— Things to put your eyes on

The release of these new books will add to your pile of February must-reads

Getty Images/Rekha Garton

Relationship dramas, heartbreaking histories, frothy, fun reads—February has it all! Here are the books that made us take note.

1A Separation, by Katie Kitamura

Amazon


At the start of this spellbinding novel, a couple has split up. But when the husband (a known serial cheater) goes missing in a remote region of Greece, the wife reluctantly agrees to look for him. As her search goes on, she discovers that she knew even less about the man she married than she thought. A profound examination of relationships with a dash of thrilling mystery, this taut novel doesn’t disappoint.

To buy: $18; amazon.com.

Released February 7.

Related article: These were the bestselling books of 2016, according to Amazon

2My (Not So) Perfect Life, by Sophie Kinsella

kinsella-life

Amazon

Katie Brenner is a whiz at branding. The daughter of a farmer, she has moved to London, where she works as a research associate at a marketing firm, and rebranded herself as Cat, a put-together woman with straight hair, glasses, and a posh accent. But behind her carefully curated Instagram feed, life isn’t as great as it seems: She’s living with terrible roommates, barely making ends meet, and struggling to stay in her boss Demeter’s good graces. When she hits it off with a cute coworker, things are finally looking up—until she gets fired. With her ego bruised and her wallet empty, Katie returns home to help her dad and stepmother launch their upscale glamping business. When Demeter shows up with her family to spend a relaxing weekend in a yurt, Katie learns that perhaps no one’s lives are exactly what they seem. Kinsella (Confessions of a Shopaholic) delivers another fun novel full of wit, charm, and quirky (but relatable) characters.

To buy: $18.50; amazon.com.

Released February 7.

3The Perpetual Now: A Story of Amnesia, Memory, and Love, by Michael D. Lemonick

lemonick-now
Amazon

Scientific American opinion editor Lemonick explores our current understanding of memory through the case study of Lonni Sue Johnson. Johnson, a renowned artist who regularly produced covers for The New Yorker, contracted encephalitis in 2007 and the infection destroyed her hippocampus, leaving her severely amnesic. Now she lives permanently in the present: Her memories are wiped clean every 15 minutes and she can only remember parts of her past. Lemonick combines Lonni Sue’s story with another notable case study of amnesia on a patient who was known for years only as “H.M.” to help demonstrate the different ways our brains store information. Fans of Oliver Sacks will appreciate Lemonick’s ability to combine personal stories with science, which makes The Perpetual Now a compelling and approachable read.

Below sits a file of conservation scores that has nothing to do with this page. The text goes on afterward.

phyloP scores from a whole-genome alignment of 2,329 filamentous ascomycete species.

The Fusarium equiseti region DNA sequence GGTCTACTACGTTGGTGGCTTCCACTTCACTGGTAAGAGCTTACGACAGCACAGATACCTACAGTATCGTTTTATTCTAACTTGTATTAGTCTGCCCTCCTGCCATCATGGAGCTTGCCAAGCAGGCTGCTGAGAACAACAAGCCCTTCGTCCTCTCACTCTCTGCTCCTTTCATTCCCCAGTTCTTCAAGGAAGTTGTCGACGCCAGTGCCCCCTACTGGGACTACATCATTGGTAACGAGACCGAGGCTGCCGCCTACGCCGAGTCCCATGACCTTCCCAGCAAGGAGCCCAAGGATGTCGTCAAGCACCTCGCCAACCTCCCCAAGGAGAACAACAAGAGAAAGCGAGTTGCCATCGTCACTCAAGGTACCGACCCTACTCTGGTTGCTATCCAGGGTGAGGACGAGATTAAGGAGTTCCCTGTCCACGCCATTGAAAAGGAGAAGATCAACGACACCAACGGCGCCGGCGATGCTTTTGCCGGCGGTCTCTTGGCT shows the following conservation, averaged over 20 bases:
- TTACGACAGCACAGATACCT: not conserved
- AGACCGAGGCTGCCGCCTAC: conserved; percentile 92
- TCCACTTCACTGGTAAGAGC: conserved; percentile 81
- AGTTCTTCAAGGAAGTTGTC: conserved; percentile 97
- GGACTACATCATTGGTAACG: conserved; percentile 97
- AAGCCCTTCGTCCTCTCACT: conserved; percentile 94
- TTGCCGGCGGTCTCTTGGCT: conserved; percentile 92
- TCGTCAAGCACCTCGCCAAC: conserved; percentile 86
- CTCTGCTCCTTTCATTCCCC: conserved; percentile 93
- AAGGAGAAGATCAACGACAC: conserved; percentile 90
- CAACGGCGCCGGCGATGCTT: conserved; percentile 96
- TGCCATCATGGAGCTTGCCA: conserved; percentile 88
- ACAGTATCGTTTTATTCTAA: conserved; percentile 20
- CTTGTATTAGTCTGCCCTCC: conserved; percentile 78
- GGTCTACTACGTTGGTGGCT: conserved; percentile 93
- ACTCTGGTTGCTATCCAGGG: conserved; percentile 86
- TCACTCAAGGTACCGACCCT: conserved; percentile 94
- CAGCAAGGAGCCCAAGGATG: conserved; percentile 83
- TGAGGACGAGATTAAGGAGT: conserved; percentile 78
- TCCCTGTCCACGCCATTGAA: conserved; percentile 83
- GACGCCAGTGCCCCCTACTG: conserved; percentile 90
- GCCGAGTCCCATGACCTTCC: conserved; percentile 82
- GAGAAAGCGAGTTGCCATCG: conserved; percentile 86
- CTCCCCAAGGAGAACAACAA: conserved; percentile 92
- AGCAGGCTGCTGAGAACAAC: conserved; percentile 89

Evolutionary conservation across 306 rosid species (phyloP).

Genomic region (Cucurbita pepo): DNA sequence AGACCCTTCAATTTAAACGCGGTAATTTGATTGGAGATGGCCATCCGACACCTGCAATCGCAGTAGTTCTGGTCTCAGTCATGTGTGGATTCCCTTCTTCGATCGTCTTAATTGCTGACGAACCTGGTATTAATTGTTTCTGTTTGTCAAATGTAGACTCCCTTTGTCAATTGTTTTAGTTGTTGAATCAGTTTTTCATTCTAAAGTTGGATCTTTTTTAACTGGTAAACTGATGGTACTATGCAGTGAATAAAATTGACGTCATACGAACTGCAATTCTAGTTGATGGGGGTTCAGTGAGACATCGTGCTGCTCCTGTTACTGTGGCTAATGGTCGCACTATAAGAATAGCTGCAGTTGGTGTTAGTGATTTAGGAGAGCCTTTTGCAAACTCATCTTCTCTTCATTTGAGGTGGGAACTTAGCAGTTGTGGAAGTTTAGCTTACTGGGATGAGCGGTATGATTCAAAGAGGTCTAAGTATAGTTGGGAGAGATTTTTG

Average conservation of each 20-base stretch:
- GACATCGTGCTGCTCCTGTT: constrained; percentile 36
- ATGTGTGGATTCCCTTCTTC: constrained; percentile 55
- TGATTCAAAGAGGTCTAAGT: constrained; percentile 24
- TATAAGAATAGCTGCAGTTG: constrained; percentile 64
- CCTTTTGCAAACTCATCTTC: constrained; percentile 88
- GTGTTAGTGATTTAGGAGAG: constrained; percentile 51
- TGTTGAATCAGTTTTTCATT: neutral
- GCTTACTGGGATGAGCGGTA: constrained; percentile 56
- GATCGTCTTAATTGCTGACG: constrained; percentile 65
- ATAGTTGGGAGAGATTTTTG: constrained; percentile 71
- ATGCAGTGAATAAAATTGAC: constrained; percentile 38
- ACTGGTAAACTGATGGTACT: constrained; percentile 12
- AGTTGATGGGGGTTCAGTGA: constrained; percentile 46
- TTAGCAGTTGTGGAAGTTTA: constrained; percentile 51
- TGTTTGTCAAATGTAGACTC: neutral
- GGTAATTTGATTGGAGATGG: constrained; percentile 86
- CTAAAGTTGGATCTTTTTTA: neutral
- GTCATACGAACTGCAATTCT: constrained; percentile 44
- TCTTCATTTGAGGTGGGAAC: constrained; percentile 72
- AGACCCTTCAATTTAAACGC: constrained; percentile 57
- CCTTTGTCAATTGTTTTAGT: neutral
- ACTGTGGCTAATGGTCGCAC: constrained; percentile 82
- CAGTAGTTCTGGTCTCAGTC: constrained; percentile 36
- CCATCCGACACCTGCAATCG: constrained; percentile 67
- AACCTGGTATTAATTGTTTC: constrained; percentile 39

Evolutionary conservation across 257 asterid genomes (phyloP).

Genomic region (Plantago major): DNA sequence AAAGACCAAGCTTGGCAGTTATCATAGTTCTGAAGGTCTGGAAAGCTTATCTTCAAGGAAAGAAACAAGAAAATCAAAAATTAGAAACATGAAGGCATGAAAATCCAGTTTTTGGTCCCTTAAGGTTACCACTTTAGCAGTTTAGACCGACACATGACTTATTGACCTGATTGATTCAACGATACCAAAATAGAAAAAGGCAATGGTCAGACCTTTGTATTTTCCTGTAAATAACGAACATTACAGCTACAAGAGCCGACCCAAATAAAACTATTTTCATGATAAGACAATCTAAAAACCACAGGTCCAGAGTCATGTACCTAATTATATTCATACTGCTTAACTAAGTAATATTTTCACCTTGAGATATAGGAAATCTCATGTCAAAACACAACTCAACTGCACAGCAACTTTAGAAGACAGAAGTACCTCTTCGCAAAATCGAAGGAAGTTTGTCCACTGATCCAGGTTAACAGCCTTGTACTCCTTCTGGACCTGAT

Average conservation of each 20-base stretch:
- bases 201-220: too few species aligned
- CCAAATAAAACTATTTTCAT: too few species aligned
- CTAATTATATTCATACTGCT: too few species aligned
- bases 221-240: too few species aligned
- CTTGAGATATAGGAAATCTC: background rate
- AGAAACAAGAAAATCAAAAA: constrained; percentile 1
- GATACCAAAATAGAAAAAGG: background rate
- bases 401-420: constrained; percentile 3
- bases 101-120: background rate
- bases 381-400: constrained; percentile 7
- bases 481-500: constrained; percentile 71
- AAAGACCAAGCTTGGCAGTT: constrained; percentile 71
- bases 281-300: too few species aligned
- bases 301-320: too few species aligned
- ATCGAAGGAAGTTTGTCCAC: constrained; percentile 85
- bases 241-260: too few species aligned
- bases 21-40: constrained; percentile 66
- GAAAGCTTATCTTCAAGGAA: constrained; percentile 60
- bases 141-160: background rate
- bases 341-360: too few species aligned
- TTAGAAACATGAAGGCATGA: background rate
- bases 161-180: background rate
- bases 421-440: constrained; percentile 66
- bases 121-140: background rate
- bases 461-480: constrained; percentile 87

To buy: $25; amazon.com.

Released February 7.

4 The Things You Can See Only When You Slow Down, by Haemin Sunim

sunim-see

Amazon

Korean Buddhist monk Haemin Sunim delivers ancient Buddhist philosophy for the modern age in this book, which has sold more than 3 million copies in Korea. In short stanzas, Sunim offers profound but relatable wisdom on coping with the daily grind—and on keeping sight of what really matters. Leave this book on your nightstand to clear your head before bed.

To buy: $12.50; amazon.com.

Released February 7.

Related article: 10 banned books everyone should read

5All of Our Wrong Todays, by Elan Mastai

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Amazon

You don’t have to be a sci-fi fan to become totally enthralled with this fresh, time-travel novel by screenwriter Mastai. In Tom Barren’s world, humanity has achieved a techno-utopia with the invention of the Goettreider Engine, which provides an unlimited supply of clean energy. No one is hungry, people travel in Jetson-style flying cars—and Tom doesn’t have much purpose. A disappointment to his genius father, Tom finds himself accepted into a revolutionary time-travel expedition out of pity. When a mishap causes Tom to travel back to the 1965 invention of the Goettreider Engine, his presence causes the experiment to go awry. He then finds himself stranded in our 2016 (the real world as we know it), which, for Tom, seems like a dystopian wasteland filled with war, poverty, and illness. But he also finds an alternate version of his life, one where his mother is still alive, his dad is kind, and he may have just met his soul mate. Does he try to go back and fix the course of history so that his utopian universe is restored? Or does he begin a new life in our unpredictable, dangerous world? Don’t get bogged down by the seemingly-complicated set-up—Mastai delivers an utterly clever, entertaining love story.

To buy: $17; amazon.com.

Released February 7.

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